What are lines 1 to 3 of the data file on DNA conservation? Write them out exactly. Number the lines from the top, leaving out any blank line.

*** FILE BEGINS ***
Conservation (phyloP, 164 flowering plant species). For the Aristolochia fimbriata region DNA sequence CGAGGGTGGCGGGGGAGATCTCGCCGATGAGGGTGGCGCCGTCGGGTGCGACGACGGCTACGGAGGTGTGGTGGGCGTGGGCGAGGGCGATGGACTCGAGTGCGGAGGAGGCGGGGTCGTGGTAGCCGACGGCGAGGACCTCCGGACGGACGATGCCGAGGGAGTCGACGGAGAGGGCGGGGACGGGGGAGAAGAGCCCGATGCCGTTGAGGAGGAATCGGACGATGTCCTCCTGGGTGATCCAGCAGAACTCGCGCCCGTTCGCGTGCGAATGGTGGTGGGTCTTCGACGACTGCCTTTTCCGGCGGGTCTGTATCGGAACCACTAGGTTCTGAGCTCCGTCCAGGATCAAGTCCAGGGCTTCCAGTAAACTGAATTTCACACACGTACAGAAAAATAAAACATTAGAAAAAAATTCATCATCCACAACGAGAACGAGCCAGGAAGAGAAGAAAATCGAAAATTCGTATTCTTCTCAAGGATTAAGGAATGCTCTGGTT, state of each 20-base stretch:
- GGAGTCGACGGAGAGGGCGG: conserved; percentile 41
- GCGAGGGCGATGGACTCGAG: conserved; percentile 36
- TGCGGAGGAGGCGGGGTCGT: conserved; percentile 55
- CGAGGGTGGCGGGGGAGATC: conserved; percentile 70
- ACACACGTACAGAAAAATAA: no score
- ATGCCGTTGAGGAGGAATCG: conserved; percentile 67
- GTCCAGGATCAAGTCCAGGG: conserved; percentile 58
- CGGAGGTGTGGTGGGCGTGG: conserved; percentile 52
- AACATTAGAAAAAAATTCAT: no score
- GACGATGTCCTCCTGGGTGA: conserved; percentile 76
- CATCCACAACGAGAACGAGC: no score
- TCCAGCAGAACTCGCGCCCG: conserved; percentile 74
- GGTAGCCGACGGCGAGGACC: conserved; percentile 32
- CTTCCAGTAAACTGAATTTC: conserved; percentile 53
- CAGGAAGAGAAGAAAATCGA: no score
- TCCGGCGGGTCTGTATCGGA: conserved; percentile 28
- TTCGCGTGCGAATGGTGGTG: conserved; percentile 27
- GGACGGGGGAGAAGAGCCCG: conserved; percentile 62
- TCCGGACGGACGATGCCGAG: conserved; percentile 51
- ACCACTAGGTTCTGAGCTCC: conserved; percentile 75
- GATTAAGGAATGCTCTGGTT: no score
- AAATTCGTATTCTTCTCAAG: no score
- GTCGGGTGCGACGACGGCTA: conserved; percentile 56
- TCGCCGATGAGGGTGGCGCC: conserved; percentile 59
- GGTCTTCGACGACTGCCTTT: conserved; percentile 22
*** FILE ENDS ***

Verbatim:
Conservation (phyloP, 164 flowering plant species). For the Aristolochia fimbriata region DNA sequence CGAGGGTGGCGGGGGAGATCTCGCCGATGAGGGTGGCGCCGTCGGGTGCGACGACGGCTACGGAGGTGTGGTGGGCGTGGGCGAGGGCGATGGACTCGAGTGCGGAGGAGGCGGGGTCGTGGTAGCCGACGGCGAGGACCTCCGGACGGACGATGCCGAGGGAGTCGACGGAGAGGGCGGGGACGGGGGAGAAGAGCCCGATGCCGTTGAGGAGGAATCGGACGATGTCCTCCTGGGTGATCCAGCAGAACTCGCGCCCGTTCGCGTGCGAATGGTGGTGGGTCTTCGACGACTGCCTTTTCCGGCGGGTCTGTATCGGAACCACTAGGTTCTGAGCTCCGTCCAGGATCAAGTCCAGGGCTTCCAGTAAACTGAATTTCACACACGTACAGAAAAATAAAACATTAGAAAAAAATTCATCATCCACAACGAGAACGAGCCAGGAAGAGAAGAAAATCGAAAATTCGTATTCTTCTCAAGGATTAAGGAATGCTCTGGTT, state of each 20-base stretch:
- GGAGTCGACGGAGAGGGCGG: conserved; percentile 41
- GCGAGGGCGATGGACTCGAG: conserved; percentile 36